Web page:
Thursday, December 4, 2008

Microwave Ovens: a digression

For months now I've been trying to find information that I feel is sound about the safety and use of microwave ovens. There is a ton of shit out there, ranging from: Danger! Danger! Beware! to: It's the safest device ever created!

To be honest, what I wanted was some definitive study that said microwave ovens were horrible, evil weapons of mass destruction. Sadly, none were to be found. At least not scientific ones. I wanted to get to the bottom of why it is I hate them so much. They've never done anything to me personally, I just don't think they are something we need, even though the makers and fans of microwaves say: "It makes our lives easier! We can't live without them!"

I'm all for easy, don't get me wrong.

It's just that I'm a food snob and using a microwave is not cooking. Sure, yes, I know, you only use it to reheat your coffee. Or to help soften really hard ice cream. It's a re-heating/thawing device? You know how when you order pie at a diner and it comes to you so hot you can't eat it, the pastry has gone soggy in an eerie kind of limp way and the a la mode too quickly becomes soup?

Do we need that? Is that an improvement?

One of the articles I came across talked about how you could never cook meat in a microwave; it never tastes "right". Imagine making brisket from scratch for a special dinner in a microwave. What would that taste like? Isn't taking the flame away from cooking somehow taking the flavor away as well? I mean essential flavor; how can something that has been braised and cooked slowly for hours taste the same as something accomplished in, what, 20 minutes?

People seem to love putting complete meals in it, touching a button, waiting a minute or so then opening the door and there, in front of them, is a steaming tray of previously frozen processed product (and I include organic fast food in this as well) awaiting to be devoured, quickly, while Anderson Cooper brings you up to speed.

Do we need that?

Someone told me it ruins all the nutrition in the food. I couldn't find any proof of it. I like that idea, it makes sense to me, but I have an admitted bias. Many people say,”Who has the time to cook? I get home from work and all I want to do is have a drink and unwind. We both work, it would be different if one of us was at home. How could we afford not to both work?” So we work, I mean, we both work, in order to afford the good things in life like a microwave, because a microwave, a fast food meal, bottled water, are all way better than making less money and staying at home and preserving food, buying daily from the market, serving food to the ones you love and sharing time each day with each other?

The food on our plates says everything about our world view: the environment, global warming, torture, fossil fuel dependence, terrorism. It's all there, staring at you from the gloaming of the open microwave door: your spicy chicken and chili bean whole wheat burrito with real cheese. It says everything, don't you think? If we were concerned about any of those things, how can we so cavalierly eat food that destroys the environment, helps create global warming, keeps us dependent on imported fossil fuel, and tortures and mutilates the animals their entire caged life? Don't blame it on the microwave, mister! Basically what I really hate about microwaves is that for me they represent the worst in our culture. We have been sold a bill of goods, happiness through consumerism, but are we happy now? We buy new things that do things we don't really need, yet which somehow become essential.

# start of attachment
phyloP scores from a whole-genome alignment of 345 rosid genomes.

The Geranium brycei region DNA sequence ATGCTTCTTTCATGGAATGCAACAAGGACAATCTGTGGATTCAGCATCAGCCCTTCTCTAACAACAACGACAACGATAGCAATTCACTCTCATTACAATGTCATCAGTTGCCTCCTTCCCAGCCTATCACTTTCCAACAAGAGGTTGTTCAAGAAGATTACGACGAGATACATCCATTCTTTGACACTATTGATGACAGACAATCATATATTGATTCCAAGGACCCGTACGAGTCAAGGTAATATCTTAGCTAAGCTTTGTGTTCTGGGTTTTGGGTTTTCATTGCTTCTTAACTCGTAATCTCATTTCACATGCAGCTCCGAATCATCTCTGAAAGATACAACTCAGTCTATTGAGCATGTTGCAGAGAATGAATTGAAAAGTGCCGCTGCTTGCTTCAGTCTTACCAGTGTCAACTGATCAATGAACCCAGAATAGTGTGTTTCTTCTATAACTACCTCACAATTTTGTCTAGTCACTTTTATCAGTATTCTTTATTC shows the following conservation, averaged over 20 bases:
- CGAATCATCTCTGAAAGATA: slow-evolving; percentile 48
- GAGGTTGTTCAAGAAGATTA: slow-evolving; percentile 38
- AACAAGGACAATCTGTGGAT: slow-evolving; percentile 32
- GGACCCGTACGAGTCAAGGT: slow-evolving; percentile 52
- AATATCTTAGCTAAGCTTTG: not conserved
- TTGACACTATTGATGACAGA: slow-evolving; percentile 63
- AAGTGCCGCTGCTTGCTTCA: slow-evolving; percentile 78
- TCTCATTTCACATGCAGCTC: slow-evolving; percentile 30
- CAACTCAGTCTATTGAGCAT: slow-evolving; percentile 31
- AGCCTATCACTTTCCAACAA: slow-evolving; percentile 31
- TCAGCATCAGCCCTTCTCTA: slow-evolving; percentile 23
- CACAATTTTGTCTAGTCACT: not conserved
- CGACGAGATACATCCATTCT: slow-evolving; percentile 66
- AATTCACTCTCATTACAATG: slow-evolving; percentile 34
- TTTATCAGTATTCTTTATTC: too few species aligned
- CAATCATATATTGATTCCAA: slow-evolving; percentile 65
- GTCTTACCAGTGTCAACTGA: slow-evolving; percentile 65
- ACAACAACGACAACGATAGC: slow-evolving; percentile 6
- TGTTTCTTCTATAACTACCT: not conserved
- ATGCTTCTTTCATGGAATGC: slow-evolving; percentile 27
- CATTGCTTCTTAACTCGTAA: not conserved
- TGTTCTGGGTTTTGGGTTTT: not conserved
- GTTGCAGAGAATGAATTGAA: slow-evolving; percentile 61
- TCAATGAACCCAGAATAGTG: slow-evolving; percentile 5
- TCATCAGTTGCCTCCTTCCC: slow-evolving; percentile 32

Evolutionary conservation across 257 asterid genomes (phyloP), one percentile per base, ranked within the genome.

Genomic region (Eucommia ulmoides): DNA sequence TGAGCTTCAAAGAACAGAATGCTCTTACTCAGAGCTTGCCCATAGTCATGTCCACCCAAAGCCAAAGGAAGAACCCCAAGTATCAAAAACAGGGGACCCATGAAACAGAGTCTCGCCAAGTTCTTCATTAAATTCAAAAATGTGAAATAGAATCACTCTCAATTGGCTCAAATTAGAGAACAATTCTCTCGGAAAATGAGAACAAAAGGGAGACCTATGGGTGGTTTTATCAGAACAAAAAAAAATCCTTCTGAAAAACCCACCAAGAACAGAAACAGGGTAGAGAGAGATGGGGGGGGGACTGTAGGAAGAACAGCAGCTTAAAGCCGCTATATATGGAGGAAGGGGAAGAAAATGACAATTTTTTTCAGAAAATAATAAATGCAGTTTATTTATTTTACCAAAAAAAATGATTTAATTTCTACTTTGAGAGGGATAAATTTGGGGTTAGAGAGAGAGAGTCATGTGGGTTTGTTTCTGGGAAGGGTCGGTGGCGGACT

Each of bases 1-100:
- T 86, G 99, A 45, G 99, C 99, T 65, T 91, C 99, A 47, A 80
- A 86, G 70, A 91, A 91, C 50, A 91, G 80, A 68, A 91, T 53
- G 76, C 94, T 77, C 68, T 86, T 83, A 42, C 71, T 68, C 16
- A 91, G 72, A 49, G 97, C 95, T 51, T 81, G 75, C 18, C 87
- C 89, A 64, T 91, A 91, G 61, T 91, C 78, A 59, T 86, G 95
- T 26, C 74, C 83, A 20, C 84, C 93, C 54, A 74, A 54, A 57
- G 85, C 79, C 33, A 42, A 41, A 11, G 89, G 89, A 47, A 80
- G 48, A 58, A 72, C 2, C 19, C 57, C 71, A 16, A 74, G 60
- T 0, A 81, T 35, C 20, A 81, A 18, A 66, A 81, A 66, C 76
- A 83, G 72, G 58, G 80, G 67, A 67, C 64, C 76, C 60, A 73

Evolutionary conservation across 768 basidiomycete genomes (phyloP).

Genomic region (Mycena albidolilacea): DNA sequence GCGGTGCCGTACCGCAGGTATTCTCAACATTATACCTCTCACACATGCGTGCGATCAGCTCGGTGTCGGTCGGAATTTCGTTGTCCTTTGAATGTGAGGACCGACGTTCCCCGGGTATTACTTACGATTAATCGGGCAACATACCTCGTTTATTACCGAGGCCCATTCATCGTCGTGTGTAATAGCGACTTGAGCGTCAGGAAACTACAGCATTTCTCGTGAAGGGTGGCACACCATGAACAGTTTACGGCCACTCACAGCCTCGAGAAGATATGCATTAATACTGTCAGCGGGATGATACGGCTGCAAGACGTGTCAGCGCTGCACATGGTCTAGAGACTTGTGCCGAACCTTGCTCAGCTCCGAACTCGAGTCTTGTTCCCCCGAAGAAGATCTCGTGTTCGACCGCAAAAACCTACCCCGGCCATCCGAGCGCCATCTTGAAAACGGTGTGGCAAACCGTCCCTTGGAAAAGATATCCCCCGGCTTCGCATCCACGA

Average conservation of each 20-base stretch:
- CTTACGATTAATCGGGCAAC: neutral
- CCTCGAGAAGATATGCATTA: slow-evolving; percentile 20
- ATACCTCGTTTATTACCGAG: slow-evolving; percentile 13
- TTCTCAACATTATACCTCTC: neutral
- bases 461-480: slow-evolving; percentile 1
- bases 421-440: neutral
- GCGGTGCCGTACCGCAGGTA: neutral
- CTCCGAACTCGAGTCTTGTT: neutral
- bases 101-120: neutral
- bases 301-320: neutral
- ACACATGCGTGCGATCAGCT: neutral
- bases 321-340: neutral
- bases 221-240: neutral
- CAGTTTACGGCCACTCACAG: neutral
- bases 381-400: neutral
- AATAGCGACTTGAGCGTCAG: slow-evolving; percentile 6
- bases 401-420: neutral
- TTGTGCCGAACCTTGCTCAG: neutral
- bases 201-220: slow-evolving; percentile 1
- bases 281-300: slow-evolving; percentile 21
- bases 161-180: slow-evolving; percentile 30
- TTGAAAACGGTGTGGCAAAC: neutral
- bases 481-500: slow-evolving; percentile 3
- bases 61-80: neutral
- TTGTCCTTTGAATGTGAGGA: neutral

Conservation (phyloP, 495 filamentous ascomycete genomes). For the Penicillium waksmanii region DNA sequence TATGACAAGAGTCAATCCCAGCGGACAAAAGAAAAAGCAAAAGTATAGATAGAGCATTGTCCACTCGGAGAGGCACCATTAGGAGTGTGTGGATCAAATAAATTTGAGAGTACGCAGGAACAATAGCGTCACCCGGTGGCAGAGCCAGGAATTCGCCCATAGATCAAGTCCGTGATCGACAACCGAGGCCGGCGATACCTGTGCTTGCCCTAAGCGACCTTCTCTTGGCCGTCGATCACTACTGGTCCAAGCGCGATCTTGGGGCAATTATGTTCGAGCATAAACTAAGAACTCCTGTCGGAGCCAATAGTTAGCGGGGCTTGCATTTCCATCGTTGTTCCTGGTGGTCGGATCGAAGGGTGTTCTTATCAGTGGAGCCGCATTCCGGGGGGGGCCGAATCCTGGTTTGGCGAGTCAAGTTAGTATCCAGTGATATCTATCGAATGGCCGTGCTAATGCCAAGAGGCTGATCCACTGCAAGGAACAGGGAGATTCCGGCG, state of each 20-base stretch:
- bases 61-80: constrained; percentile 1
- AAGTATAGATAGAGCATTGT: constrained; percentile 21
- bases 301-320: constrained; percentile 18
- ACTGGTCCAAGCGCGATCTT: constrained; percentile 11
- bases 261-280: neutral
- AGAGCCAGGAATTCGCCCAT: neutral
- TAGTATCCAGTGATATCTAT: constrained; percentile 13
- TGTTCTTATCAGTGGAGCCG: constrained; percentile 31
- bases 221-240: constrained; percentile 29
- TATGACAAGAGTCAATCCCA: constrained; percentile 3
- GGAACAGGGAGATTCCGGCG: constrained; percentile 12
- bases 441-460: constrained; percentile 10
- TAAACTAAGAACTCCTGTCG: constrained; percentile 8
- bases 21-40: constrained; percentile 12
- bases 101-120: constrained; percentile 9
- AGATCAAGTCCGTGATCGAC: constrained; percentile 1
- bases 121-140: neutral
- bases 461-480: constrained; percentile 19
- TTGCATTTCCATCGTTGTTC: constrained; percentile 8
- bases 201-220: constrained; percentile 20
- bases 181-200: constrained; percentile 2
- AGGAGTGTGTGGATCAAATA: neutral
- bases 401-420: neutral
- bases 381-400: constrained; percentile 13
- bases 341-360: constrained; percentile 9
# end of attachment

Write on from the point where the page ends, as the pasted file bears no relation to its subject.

Why don't we have the time?

Somehow over the last, what, 30 years or so, we've decided to cuddle up to our microwaves and TVs and computers and forgo the very time-consuming activity of sustaining life. (Full disclosure should be made. I love my computer and spend way to much time attached to it. and DVD's are my winter rescue remedy.)

I grew up in a single parent home for many years and I understand what it's like when there is no money and you buy what ever is cheapest. Still I guess as I sit here, I wonder about these things. Have we really gotten so lazy that we'd rather sustain Kraft Foods, Mobil Exxon and LG instead of sustaining ourselves and our planet?

But we saved $2.99!

It's hard and it's a struggle. You can't help but feel that you are on the outside of the world looking in at people who are all happily eating their frozen, recently reheated food product and wondering, Why I can't be happy doing that as well?

When ignorance is bliss, a shred of information can destroy everything you believe in and what has always given you comfort. I also wonder why, given the opportunity with all the time I find myself with, in my unemployed and seemingly unemployable slump, I don't revel in it. Why I don't embrace it and become a super "housewife". Partly because I don't want to be one, because I'm a man and I think and have been told all my life I need to "bring home the bacon," but in lieu of that why not change the structure of our lives? Why not explore what it would be like to live in a manner that reflects what I believe in?

That's where I find myself, in the limbo land of having the knowledge and having to decide how to proceed. I started by not having a microwave. The rest I'm making up as I go along.

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